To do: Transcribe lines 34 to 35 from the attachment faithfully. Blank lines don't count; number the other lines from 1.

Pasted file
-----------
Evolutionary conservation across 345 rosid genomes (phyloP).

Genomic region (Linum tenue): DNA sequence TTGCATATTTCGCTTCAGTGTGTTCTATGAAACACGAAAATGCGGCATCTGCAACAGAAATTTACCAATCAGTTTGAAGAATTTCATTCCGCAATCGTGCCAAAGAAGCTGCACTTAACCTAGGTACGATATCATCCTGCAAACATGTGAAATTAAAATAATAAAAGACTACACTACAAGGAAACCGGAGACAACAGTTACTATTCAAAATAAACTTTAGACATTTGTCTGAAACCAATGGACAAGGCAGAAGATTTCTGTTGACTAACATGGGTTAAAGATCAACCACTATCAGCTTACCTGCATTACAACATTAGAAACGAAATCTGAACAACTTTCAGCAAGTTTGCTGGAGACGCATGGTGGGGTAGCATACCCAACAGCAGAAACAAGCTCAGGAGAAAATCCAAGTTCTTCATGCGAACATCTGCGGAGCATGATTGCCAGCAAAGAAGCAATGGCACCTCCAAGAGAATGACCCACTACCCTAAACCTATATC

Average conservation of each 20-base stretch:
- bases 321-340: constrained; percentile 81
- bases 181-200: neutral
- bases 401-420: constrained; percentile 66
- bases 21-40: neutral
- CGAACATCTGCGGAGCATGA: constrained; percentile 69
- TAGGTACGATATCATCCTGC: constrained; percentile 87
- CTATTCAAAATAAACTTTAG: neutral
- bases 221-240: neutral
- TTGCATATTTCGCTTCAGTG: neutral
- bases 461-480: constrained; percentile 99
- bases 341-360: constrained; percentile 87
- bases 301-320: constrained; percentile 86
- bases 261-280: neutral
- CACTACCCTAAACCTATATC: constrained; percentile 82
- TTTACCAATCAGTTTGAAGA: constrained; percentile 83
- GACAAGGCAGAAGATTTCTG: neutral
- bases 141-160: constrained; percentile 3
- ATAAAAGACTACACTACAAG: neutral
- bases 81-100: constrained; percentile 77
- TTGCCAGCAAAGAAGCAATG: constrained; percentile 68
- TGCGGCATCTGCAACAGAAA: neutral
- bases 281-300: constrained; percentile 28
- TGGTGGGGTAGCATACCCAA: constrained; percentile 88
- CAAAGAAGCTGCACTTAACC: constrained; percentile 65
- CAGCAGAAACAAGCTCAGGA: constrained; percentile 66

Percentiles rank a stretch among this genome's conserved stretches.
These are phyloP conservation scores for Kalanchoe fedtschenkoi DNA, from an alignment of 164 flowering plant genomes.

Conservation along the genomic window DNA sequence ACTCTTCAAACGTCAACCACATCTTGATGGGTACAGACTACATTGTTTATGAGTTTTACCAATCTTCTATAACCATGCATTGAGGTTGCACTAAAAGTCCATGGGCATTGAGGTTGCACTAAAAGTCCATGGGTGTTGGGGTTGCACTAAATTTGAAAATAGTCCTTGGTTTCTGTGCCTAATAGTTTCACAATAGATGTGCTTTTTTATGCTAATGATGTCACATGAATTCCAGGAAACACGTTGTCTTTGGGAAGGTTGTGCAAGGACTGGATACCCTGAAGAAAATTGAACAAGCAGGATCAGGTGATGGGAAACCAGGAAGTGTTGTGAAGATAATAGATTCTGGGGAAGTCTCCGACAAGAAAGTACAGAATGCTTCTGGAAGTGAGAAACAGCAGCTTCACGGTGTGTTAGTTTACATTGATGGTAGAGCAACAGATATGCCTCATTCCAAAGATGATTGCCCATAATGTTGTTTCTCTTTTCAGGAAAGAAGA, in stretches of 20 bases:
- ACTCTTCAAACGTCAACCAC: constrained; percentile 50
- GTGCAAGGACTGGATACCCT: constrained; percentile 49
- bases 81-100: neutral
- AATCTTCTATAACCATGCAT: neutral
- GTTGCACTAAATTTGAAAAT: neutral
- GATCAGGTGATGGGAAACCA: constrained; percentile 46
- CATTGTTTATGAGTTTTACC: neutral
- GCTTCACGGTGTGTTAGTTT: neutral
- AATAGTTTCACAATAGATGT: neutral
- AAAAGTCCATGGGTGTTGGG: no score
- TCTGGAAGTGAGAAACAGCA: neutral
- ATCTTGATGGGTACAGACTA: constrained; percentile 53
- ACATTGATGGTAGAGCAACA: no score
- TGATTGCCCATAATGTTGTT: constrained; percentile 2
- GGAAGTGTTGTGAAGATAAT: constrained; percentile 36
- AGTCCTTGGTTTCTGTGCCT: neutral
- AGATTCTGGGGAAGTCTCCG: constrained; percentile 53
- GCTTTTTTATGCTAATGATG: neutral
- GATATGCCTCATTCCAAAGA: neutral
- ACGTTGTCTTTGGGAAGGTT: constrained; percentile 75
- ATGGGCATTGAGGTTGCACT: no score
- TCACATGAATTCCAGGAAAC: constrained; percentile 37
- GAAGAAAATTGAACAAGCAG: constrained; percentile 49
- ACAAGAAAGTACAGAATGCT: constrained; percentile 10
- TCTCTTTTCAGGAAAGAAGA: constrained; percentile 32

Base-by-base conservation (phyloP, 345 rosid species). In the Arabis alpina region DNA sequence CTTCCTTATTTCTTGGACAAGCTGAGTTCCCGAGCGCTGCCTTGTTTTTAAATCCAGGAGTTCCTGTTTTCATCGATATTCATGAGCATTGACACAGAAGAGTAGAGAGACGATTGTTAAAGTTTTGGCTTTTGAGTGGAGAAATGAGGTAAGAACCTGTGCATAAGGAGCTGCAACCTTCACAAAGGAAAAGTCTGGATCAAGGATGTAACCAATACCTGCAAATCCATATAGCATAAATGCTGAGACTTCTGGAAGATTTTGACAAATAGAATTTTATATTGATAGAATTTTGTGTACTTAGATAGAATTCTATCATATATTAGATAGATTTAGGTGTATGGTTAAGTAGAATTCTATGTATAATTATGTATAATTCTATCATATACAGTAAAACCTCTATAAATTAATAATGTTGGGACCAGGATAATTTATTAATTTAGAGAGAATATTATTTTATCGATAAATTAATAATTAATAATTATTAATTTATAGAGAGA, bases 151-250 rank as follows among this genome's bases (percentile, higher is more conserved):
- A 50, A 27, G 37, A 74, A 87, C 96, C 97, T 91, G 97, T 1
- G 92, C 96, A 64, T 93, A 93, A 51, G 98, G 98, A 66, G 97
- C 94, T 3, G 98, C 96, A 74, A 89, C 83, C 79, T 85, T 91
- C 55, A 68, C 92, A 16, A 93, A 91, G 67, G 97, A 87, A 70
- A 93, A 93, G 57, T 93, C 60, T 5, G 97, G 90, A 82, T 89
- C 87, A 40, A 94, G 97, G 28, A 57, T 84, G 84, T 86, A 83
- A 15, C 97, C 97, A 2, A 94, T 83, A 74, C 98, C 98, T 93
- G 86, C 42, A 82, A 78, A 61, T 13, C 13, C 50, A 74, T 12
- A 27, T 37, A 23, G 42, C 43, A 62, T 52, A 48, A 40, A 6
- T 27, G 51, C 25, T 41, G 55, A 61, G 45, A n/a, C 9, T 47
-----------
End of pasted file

- bases 81-100: neutral
- AATCTTCTATAACCATGCAT: neutral